• Sierra del Carmen

    Big Bend

    National Park Texas

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  • Extreme Water Shortage

    Extreme water shortage throughout park. Visitors are limited to 5 gallons per day, and are encouraged to conserve further when possible. Please consider bringing your own water to the park.

Backcountry Use

Sunlit Vista
Sunlit Vista
NPS Photo/Blake Trester
 

Big Bend's vast undeveloped areas provide excellent opportunities for backcountry experiences if you seek solitude, wilderness, and adventure! Use the information on the pages below to learn more about the types of backcountry use and planing and preparation for your next trip.

Types of Backcountry Use

Backpacking
Primitive campsites along the Chisos Mountains Trails provide some of the ultimate Big Bend vistas.

Primitive Roadside Campsites
If you prefer solitude to developed campgrounds, primitive camping in roadside campsites might be for you.

Zone Camping
Camping in the more remote areas of Big Bend's desert offers a unique backcountry experience.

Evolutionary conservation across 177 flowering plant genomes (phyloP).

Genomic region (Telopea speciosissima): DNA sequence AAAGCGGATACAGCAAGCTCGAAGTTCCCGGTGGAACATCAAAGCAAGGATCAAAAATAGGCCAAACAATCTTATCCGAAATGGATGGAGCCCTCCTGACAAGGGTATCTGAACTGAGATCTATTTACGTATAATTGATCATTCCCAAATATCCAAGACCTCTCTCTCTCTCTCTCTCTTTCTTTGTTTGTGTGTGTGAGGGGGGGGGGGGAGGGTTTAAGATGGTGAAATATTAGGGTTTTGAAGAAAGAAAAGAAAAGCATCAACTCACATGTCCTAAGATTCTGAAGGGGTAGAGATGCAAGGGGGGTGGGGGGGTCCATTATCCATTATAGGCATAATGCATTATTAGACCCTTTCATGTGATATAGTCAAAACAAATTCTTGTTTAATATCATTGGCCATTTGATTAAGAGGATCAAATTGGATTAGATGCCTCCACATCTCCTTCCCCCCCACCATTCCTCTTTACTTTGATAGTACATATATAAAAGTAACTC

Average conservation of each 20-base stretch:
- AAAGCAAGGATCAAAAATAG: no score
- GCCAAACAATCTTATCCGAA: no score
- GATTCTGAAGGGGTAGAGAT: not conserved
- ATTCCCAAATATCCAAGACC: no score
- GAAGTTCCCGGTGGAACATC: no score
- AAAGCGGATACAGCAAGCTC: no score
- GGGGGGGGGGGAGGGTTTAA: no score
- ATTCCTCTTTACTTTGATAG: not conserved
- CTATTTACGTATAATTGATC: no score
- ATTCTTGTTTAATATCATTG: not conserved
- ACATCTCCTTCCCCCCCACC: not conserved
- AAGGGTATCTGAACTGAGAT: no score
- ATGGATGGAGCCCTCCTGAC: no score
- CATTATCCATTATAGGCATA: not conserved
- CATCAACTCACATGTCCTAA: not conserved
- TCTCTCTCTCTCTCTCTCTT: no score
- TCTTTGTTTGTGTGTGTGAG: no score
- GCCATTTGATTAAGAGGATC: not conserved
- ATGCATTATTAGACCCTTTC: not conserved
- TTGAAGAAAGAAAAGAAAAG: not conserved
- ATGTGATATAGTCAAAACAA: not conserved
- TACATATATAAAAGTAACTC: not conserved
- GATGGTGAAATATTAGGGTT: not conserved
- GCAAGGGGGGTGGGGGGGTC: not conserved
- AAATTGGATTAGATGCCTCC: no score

Horseback Riding
Visitors are welcome to bring and use horses in the park.

River Trips
Rafting, canoeing, and kayaking through the canyons of the Rio Grande can be an unforgettable experience!

Things to Know

Backcountry Permits
Permits are required for all backcountry use, before you set up camp, for either day-use or overnight-use.

Backcountry Regulations
Rules and regulations are in place to help you safely enjoy the backcountry and protect the national park.

Backcountry Food Storage
Do your part to properly store food, water and other edible items from wildlife.

Backcountry Water Sources
Big Bend is a desert park; backcountry water sources are ephemeral and unreliable.

Solo Hikers & Boaters
Going solo? Fill out a solo hiker/boater form as a backup safety precaution.

Did You Know?

Tarantula

The largest spider found in Big Bend National Park is the Tarantula. Males are often seen crossing the roads in late summer or early fall searching for a mate. More...